The Distillers--This female-fronted punk thrash band has so much attitude and enthusiasm-- they act like they just discovered music and want all the kudos. Lead singer/screecher Brody growls and hollers like a wildcat, and yet these guys manage to snag these painful little melodies into your flesh, hooky little riffs that stick in your head like military bootcamp chants. If punk is your thing, they are worth checking out. If you like it loud and angry, an ugly mass of wretchedness like a loogie in your face, the Distillers are a must.

Steve-O--Admittedly, the guy is not music, not the classiest guy in the world, and a complete moron. But like a train wreck, there’s something fascinating about watching a guy torture himself onstage. Did I see the show? No. I was too busy grooving to Queens of the Stone Age and got there just in time to see him saying goodbye alongside an obese man in tidy whities. But we did catch up with Steve-O afterwards for this mini-interview:

To set the scene, Steve-O is signing autographs while smoking a joint openly. There is blood all over his chest and face, in war-paint fashion, from God-knows-what he just did on stage. He signs “Luke, Thanks for the Drugs” on the Jackass DVD belonging to the person in front of me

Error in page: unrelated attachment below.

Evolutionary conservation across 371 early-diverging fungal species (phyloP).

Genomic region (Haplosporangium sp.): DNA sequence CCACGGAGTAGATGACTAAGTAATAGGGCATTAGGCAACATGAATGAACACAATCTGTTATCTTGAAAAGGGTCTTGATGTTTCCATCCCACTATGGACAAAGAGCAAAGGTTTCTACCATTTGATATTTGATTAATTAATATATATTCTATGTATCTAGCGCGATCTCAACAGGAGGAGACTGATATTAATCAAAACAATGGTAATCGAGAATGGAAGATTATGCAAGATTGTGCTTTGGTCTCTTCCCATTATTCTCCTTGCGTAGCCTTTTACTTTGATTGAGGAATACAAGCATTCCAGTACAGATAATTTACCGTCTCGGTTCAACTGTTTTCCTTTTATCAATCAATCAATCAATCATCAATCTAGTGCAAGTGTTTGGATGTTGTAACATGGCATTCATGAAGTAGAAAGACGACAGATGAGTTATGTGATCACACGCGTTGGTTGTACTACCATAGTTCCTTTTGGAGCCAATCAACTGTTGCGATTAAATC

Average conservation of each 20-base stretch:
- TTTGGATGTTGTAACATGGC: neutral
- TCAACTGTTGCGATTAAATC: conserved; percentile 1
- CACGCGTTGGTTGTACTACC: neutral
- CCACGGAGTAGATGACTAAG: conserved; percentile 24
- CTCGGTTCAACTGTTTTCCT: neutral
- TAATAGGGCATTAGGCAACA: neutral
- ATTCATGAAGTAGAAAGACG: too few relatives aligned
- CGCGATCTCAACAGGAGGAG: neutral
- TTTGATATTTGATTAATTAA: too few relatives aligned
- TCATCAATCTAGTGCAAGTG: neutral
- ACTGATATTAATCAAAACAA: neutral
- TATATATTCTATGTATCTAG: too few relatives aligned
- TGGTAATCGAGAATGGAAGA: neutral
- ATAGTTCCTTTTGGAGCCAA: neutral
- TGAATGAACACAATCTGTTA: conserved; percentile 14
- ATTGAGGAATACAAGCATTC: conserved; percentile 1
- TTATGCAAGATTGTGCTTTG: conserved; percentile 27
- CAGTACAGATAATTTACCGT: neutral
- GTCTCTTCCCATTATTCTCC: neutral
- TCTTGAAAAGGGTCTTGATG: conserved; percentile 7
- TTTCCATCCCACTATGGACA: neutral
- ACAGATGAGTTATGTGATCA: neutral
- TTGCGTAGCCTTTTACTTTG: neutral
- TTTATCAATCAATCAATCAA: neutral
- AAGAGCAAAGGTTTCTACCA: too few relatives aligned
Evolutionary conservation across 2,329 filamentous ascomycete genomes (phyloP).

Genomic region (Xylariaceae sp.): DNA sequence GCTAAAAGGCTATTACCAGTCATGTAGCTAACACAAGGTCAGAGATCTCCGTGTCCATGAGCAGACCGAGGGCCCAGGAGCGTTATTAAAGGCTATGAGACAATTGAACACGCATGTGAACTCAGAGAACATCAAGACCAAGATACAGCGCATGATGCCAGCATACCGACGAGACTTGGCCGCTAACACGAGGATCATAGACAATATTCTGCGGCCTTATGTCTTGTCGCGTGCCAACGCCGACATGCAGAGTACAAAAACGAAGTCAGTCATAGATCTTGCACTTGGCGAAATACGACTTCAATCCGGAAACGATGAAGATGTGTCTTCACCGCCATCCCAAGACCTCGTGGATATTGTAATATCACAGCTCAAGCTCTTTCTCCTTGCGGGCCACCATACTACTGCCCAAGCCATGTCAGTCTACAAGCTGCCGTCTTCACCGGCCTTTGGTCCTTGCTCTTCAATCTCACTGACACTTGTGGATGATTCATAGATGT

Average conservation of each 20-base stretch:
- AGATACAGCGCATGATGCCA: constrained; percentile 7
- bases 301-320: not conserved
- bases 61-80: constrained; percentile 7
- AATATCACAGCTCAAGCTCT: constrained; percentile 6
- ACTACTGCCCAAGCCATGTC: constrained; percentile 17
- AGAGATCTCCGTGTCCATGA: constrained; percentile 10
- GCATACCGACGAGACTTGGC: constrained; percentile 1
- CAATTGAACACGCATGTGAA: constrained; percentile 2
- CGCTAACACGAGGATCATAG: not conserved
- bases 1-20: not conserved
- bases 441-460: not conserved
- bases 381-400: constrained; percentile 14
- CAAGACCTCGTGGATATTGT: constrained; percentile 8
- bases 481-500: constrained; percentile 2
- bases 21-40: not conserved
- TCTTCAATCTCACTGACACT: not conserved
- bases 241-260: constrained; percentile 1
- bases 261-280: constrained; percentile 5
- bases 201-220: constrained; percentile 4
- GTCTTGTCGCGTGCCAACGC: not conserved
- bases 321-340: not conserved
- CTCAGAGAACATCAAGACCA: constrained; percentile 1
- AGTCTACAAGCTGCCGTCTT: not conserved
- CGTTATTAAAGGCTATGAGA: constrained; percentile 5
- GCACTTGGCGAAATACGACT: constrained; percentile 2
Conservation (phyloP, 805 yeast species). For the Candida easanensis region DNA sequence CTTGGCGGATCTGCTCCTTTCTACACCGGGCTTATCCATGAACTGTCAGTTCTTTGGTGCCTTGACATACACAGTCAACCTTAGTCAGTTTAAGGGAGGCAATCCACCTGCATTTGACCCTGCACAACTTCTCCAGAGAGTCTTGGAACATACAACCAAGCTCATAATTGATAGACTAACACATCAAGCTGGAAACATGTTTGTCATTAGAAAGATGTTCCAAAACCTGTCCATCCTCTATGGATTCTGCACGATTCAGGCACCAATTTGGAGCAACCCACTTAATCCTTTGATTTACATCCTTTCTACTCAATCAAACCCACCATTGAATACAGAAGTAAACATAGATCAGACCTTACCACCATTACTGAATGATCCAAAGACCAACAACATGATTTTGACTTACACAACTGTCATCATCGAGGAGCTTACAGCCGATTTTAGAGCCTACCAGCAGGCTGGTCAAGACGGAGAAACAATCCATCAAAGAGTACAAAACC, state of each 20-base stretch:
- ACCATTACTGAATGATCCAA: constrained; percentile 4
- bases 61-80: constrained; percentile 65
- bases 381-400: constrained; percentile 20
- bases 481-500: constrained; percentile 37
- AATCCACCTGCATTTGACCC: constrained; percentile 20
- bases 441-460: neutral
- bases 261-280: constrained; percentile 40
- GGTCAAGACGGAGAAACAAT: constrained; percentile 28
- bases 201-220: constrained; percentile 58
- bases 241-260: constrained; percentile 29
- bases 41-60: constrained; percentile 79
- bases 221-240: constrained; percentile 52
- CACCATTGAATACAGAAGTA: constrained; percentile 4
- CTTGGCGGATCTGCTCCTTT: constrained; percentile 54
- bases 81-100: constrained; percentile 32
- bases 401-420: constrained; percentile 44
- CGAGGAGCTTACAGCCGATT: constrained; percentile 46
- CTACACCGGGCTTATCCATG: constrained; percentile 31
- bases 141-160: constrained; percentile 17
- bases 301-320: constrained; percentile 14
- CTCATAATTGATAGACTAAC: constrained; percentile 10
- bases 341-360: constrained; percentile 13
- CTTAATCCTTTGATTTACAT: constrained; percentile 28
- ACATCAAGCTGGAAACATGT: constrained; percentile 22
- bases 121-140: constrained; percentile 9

NT: Hey Steve-O, got any deep dark secrets you can share with
Steve-O: “I don’t know man, I don’t really hide anything too much. I would normally say it burns when I pee but I’m always kidding, you know? Uh…Hey, I gave up cocaine--nobody knows that!” He gives a dirty chortle, feeling proud of himself.

Main Stage Acts:
Rooney—Heavy applause greeted the first main stage act of the day, Rooney, primarily because the bass player in this Canadian pop outfit is, from a distance, a dead-ringer for Beatle Bob. When the hubbub quieted down the harmonies began. Unfortunately, the sound was muddied in the noisy, open amphitheater and Rooney had the added disadvantage of being stuck in one of the hardest slots--during the hottest, brightest part of the day.